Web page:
Bee Pollen, Propolis and Royal Jelly
Bee Products - Pollen, Propolis, and Royal Jelly
The following is reprinted from Dr. Murray’s Natural Facts newsletter, 2:20:2004.
Among the most interesting products in health food stores are bee pollen, propolis, and royal jelly. These products concentrate many "phytochemicals" (plant-derived chemicals) with powerful health-promoting activity. Yet, for the most part, these products have been under appreciated and under utilized in North America.
•Bee pollen comes from the male germ cell of flowering plants. As the honeybee travels from flower to flower it fertilizes the female germ cell. Honey bees make possible the reproduction of more than 80% of the world's grains, fruits, vegetables and legumes. The pollen is collected and brought to the hive where the bees add enzymes and nectar to the pollen.
•Propolis is the resinous substance collected by bees from the leaf buds and barks of trees -- especially poplar and conifer trees. The bees utilize the propolis along with beeswax to construct the hive. Propolis has antibiotic activities that help the hive block out viruses, bacteria, and other organisms.
•Royal jelly is a thick, milky substance produced by worker bees to feed the queen bee. The worker bees mix honey and bee pollen with enzymes in the glands of their throats to produce royal jelly. Royal jelly is believed to be a useful nutritional supplement because of the queen bee's superior size, strength, stamina, and longevity compared to other bees.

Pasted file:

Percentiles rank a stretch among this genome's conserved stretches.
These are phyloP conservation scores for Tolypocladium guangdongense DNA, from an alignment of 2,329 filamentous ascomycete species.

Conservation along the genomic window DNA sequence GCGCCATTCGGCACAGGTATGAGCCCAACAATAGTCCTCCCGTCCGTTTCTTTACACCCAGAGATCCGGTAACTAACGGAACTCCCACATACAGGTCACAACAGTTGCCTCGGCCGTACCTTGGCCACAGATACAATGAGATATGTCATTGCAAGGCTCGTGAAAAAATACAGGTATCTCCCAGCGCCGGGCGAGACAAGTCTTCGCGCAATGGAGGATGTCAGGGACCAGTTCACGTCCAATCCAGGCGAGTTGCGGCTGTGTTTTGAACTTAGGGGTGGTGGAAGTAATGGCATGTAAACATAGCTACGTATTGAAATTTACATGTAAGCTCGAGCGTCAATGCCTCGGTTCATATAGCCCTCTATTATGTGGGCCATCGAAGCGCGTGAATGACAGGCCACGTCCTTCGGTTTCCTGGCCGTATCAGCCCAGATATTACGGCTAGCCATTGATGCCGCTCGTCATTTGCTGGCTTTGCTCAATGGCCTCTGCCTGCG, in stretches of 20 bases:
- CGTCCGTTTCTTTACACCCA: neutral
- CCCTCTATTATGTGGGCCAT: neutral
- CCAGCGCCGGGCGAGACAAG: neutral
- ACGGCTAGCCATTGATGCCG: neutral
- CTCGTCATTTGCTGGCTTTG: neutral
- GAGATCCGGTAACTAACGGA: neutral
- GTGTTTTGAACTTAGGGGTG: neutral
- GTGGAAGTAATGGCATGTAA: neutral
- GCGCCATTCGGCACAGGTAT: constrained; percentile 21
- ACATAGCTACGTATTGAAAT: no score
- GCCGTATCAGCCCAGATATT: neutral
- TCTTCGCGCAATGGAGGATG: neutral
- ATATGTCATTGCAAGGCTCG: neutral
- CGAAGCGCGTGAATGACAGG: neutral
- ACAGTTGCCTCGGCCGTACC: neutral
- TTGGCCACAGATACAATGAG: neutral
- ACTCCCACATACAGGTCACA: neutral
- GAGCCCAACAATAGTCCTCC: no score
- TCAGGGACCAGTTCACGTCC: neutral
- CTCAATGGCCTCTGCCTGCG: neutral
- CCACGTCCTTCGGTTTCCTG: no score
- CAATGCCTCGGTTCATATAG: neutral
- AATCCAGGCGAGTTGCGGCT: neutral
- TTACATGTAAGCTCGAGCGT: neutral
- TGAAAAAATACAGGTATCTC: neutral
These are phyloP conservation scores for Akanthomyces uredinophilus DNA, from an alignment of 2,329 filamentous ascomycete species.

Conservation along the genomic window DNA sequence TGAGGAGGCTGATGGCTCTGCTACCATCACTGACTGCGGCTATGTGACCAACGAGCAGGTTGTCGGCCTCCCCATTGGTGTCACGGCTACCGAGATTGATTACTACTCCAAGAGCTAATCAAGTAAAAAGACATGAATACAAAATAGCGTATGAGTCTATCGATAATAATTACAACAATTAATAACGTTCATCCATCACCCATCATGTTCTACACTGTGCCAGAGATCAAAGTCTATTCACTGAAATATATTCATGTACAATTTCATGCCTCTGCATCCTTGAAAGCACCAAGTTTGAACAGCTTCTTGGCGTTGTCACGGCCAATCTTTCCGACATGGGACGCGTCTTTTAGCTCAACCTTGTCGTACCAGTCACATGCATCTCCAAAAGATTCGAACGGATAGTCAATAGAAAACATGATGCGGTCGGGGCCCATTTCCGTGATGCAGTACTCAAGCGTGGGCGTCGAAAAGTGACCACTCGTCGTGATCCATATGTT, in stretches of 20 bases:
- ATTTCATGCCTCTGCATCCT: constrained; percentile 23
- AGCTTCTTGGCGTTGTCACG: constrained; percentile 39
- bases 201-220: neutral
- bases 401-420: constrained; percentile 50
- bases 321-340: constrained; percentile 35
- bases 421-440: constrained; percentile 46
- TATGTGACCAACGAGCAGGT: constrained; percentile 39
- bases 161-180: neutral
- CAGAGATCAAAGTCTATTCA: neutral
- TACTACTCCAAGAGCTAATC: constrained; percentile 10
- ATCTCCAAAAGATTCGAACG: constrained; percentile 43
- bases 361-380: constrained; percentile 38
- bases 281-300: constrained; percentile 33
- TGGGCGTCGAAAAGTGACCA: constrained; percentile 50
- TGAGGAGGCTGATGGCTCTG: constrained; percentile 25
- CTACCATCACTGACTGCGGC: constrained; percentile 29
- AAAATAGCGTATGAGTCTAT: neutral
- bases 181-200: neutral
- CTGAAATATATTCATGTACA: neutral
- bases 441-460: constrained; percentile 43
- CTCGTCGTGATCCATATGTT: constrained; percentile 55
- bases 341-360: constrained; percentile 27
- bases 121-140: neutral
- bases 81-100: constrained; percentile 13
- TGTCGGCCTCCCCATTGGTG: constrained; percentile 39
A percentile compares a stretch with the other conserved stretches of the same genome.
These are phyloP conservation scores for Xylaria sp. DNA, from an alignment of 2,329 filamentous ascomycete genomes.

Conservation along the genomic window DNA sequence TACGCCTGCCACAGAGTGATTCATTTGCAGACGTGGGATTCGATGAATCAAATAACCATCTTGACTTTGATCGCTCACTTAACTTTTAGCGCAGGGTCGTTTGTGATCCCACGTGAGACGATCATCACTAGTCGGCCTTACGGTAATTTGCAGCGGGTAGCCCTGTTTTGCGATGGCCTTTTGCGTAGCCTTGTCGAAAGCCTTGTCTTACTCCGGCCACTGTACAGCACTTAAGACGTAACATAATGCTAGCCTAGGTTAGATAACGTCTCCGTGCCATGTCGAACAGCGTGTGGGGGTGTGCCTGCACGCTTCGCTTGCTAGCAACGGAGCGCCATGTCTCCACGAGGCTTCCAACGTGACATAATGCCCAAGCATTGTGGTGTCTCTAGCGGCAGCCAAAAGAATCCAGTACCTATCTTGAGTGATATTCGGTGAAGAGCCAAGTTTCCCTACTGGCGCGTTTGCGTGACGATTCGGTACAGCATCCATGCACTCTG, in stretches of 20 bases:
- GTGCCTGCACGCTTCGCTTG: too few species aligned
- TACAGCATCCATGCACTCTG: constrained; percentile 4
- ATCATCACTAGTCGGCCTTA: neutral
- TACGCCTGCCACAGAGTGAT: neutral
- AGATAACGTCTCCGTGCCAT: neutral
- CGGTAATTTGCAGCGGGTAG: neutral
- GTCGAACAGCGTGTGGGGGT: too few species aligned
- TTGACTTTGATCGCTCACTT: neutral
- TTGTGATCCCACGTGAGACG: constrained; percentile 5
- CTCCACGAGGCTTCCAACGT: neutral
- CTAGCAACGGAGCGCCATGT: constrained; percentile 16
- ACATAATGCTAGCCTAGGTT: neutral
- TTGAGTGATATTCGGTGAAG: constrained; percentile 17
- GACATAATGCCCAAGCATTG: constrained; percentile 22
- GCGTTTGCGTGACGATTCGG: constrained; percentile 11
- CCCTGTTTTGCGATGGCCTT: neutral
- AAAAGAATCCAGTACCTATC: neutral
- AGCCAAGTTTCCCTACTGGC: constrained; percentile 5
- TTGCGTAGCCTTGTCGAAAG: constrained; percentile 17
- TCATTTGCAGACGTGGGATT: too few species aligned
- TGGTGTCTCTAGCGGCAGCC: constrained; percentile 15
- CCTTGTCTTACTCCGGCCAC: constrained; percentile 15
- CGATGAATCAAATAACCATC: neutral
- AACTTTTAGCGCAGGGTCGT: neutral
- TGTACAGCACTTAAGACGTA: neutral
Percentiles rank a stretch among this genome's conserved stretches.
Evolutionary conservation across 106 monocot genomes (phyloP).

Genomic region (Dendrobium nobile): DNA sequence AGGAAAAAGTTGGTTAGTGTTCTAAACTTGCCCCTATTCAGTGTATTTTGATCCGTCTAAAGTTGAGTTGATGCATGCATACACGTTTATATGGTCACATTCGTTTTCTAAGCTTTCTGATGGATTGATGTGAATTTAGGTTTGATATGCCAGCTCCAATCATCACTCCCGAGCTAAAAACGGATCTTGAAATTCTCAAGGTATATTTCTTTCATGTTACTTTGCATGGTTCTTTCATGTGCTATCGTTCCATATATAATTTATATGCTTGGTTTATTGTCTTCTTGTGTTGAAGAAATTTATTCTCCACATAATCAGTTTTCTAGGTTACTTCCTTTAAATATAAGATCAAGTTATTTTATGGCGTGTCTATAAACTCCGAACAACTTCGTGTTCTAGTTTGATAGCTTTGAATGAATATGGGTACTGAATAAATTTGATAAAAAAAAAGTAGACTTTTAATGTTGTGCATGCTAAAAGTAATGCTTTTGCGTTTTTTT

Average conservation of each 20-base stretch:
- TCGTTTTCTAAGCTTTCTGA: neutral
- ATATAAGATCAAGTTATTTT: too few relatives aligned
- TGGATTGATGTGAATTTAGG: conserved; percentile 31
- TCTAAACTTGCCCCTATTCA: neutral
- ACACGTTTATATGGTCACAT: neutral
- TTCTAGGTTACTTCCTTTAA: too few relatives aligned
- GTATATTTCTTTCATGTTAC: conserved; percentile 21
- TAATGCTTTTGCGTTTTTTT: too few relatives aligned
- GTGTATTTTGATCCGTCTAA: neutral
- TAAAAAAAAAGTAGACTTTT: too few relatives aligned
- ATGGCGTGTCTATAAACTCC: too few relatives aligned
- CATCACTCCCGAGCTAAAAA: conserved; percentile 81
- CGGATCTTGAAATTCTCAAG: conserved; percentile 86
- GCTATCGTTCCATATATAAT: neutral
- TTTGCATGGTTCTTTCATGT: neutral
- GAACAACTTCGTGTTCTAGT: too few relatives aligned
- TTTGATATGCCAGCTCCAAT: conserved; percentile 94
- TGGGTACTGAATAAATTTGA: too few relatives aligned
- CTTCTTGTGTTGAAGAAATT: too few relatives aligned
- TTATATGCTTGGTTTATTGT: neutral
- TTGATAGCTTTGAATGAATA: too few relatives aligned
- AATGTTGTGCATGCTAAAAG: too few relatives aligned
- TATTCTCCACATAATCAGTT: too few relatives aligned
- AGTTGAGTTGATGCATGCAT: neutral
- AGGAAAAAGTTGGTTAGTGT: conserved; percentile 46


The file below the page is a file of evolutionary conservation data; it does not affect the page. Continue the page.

Nutritional Composition of Bee Products
Bee pollen is often referred to as "nature's most perfect food" because it is a complete protein (typically contains 10-35% total protein) in that it contains all 8 essential amino acids. Bee pollen also provides B vitamins, vitamin C, carotenes, minerals, DNA and RNA, numerous flavonoid molecules and plant hormones.
Propolis and royal jelly have similar nutritional qualities to pollen, but have considerably higher levels of different biologically active compounds.1,2 Royal Jelly contains approximately 12% protein, 5-6% lipids and 12-15% carbohydrates.
History and Folk Use of Bee Products
The use of bee products for medicinal purposes is as old as beekeeping itself. There are many mentions of it in Chinese texts that are 2,000 years old and it was also written about by Hippocrates. Honey was so valued during Roman times it was often used instead of gold to pay taxes.
Of all the bee products, propolis was the most valued as a medicinal agent. Hippocrates prescribed propolis<